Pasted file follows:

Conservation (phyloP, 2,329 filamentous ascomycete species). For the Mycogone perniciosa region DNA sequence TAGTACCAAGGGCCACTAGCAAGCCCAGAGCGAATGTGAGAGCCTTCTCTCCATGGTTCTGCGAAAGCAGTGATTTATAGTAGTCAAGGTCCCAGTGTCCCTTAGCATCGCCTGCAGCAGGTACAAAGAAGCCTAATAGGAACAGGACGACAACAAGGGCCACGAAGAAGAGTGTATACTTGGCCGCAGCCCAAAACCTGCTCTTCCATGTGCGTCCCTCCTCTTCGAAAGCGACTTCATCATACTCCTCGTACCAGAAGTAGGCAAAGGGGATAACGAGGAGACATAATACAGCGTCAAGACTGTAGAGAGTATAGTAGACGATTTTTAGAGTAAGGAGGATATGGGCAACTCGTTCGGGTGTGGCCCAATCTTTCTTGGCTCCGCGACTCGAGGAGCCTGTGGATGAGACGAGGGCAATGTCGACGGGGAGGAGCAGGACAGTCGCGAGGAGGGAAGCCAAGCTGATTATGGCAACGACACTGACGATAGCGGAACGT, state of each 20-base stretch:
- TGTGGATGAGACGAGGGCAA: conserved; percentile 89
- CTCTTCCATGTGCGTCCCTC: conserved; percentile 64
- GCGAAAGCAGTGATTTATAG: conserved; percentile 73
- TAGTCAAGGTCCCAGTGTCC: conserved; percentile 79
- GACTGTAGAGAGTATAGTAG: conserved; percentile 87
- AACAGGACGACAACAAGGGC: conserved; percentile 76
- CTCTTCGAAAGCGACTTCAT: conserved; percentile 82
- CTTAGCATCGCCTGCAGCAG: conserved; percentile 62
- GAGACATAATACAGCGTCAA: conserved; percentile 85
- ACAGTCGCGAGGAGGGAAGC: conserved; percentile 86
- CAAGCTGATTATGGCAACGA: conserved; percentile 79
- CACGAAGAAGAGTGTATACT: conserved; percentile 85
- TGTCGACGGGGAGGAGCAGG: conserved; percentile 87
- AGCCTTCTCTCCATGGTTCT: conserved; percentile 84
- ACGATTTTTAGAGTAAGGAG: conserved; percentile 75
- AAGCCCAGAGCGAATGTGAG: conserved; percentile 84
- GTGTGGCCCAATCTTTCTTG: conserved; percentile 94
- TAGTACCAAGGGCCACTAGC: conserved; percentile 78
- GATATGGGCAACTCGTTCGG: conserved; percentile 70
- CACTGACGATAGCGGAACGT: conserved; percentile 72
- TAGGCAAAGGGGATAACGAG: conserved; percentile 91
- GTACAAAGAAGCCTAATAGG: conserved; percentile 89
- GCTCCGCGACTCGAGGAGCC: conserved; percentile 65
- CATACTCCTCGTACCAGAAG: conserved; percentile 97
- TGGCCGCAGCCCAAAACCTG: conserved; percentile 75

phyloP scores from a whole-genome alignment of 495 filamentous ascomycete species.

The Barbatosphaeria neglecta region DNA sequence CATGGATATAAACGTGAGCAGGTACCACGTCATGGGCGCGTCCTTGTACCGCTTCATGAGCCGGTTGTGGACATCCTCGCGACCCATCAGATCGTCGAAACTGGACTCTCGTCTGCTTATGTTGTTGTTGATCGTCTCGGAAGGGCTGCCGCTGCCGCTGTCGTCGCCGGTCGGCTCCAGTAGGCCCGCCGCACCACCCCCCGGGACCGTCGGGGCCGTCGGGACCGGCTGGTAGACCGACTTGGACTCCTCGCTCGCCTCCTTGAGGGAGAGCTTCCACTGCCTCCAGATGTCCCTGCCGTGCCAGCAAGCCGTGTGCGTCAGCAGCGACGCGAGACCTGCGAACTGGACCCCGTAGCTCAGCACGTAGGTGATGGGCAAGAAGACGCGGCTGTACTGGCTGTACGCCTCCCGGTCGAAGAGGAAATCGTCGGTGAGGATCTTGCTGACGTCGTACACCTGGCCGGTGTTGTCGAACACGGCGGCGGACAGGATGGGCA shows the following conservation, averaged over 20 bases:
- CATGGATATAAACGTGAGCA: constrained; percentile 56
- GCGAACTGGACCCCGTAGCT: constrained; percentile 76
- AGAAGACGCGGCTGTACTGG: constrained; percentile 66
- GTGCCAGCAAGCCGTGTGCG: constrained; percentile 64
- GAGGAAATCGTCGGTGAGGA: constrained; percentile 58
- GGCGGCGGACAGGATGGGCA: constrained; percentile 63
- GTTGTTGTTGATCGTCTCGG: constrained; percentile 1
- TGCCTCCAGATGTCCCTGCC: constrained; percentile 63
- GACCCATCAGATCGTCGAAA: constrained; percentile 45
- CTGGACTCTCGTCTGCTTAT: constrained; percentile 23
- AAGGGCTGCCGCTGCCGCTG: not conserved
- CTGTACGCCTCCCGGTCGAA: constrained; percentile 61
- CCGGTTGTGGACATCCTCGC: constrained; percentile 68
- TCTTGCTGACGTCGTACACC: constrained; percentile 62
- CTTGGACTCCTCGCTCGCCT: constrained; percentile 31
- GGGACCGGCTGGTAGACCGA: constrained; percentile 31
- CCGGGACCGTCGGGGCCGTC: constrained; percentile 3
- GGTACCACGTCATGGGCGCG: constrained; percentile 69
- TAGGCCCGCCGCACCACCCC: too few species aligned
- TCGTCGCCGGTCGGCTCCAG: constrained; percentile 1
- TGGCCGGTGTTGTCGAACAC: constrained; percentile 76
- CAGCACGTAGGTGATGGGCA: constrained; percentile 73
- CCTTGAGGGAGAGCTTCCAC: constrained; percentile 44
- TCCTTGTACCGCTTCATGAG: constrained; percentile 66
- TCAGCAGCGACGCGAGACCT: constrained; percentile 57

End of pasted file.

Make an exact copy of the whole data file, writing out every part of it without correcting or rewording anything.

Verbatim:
Conservation (phyloP, 2,329 filamentous ascomycete species). For the Mycogone perniciosa region DNA sequence TAGTACCAAGGGCCACTAGCAAGCCCAGAGCGAATGTGAGAGCCTTCTCTCCATGGTTCTGCGAAAGCAGTGATTTATAGTAGTCAAGGTCCCAGTGTCCCTTAGCATCGCCTGCAGCAGGTACAAAGAAGCCTAATAGGAACAGGACGACAACAAGGGCCACGAAGAAGAGTGTATACTTGGCCGCAGCCCAAAACCTGCTCTTCCATGTGCGTCCCTCCTCTTCGAAAGCGACTTCATCATACTCCTCGTACCAGAAGTAGGCAAAGGGGATAACGAGGAGACATAATACAGCGTCAAGACTGTAGAGAGTATAGTAGACGATTTTTAGAGTAAGGAGGATATGGGCAACTCGTTCGGGTGTGGCCCAATCTTTCTTGGCTCCGCGACTCGAGGAGCCTGTGGATGAGACGAGGGCAATGTCGACGGGGAGGAGCAGGACAGTCGCGAGGAGGGAAGCCAAGCTGATTATGGCAACGACACTGACGATAGCGGAACGT, state of each 20-base stretch:
- TGTGGATGAGACGAGGGCAA: conserved; percentile 89
- CTCTTCCATGTGCGTCCCTC: conserved; percentile 64
- GCGAAAGCAGTGATTTATAG: conserved; percentile 73
- TAGTCAAGGTCCCAGTGTCC: conserved; percentile 79
- GACTGTAGAGAGTATAGTAG: conserved; percentile 87
- AACAGGACGACAACAAGGGC: conserved; percentile 76
- CTCTTCGAAAGCGACTTCAT: conserved; percentile 82
- CTTAGCATCGCCTGCAGCAG: conserved; percentile 62
- GAGACATAATACAGCGTCAA: conserved; percentile 85
- ACAGTCGCGAGGAGGGAAGC: conserved; percentile 86
- CAAGCTGATTATGGCAACGA: conserved; percentile 79
- CACGAAGAAGAGTGTATACT: conserved; percentile 85
- TGTCGACGGGGAGGAGCAGG: conserved; percentile 87
- AGCCTTCTCTCCATGGTTCT: conserved; percentile 84
- ACGATTTTTAGAGTAAGGAG: conserved; percentile 75
- AAGCCCAGAGCGAATGTGAG: conserved; percentile 84
- GTGTGGCCCAATCTTTCTTG: conserved; percentile 94
- TAGTACCAAGGGCCACTAGC: conserved; percentile 78
- GATATGGGCAACTCGTTCGG: conserved; percentile 70
- CACTGACGATAGCGGAACGT: conserved; percentile 72
- TAGGCAAAGGGGATAACGAG: conserved; percentile 91
- GTACAAAGAAGCCTAATAGG: conserved; percentile 89
- GCTCCGCGACTCGAGGAGCC: conserved; percentile 65
- CATACTCCTCGTACCAGAAG: conserved; percentile 97
- TGGCCGCAGCCCAAAACCTG: conserved; percentile 75

phyloP scores from a whole-genome alignment of 495 filamentous ascomycete species.

The Barbatosphaeria neglecta region DNA sequence CATGGATATAAACGTGAGCAGGTACCACGTCATGGGCGCGTCCTTGTACCGCTTCATGAGCCGGTTGTGGACATCCTCGCGACCCATCAGATCGTCGAAACTGGACTCTCGTCTGCTTATGTTGTTGTTGATCGTCTCGGAAGGGCTGCCGCTGCCGCTGTCGTCGCCGGTCGGCTCCAGTAGGCCCGCCGCACCACCCCCCGGGACCGTCGGGGCCGTCGGGACCGGCTGGTAGACCGACTTGGACTCCTCGCTCGCCTCCTTGAGGGAGAGCTTCCACTGCCTCCAGATGTCCCTGCCGTGCCAGCAAGCCGTGTGCGTCAGCAGCGACGCGAGACCTGCGAACTGGACCCCGTAGCTCAGCACGTAGGTGATGGGCAAGAAGACGCGGCTGTACTGGCTGTACGCCTCCCGGTCGAAGAGGAAATCGTCGGTGAGGATCTTGCTGACGTCGTACACCTGGCCGGTGTTGTCGAACACGGCGGCGGACAGGATGGGCA shows the following conservation, averaged over 20 bases:
- CATGGATATAAACGTGAGCA: constrained; percentile 56
- GCGAACTGGACCCCGTAGCT: constrained; percentile 76
- AGAAGACGCGGCTGTACTGG: constrained; percentile 66
- GTGCCAGCAAGCCGTGTGCG: constrained; percentile 64
- GAGGAAATCGTCGGTGAGGA: constrained; percentile 58
- GGCGGCGGACAGGATGGGCA: constrained; percentile 63
- GTTGTTGTTGATCGTCTCGG: constrained; percentile 1
- TGCCTCCAGATGTCCCTGCC: constrained; percentile 63
- GACCCATCAGATCGTCGAAA: constrained; percentile 45
- CTGGACTCTCGTCTGCTTAT: constrained; percentile 23
- AAGGGCTGCCGCTGCCGCTG: not conserved
- CTGTACGCCTCCCGGTCGAA: constrained; percentile 61
- CCGGTTGTGGACATCCTCGC: constrained; percentile 68
- TCTTGCTGACGTCGTACACC: constrained; percentile 62
- CTTGGACTCCTCGCTCGCCT: constrained; percentile 31
- GGGACCGGCTGGTAGACCGA: constrained; percentile 31
- CCGGGACCGTCGGGGCCGTC: constrained; percentile 3
- GGTACCACGTCATGGGCGCG: constrained; percentile 69
- TAGGCCCGCCGCACCACCCC: too few species aligned
- TCGTCGCCGGTCGGCTCCAG: constrained; percentile 1
- TGGCCGGTGTTGTCGAACAC: constrained; percentile 76
- CAGCACGTAGGTGATGGGCA: constrained; percentile 73
- CCTTGAGGGAGAGCTTCCAC: constrained; percentile 44
- TCCTTGTACCGCTTCATGAG: constrained; percentile 66
- TCAGCAGCGACGCGAGACCT: constrained; percentile 57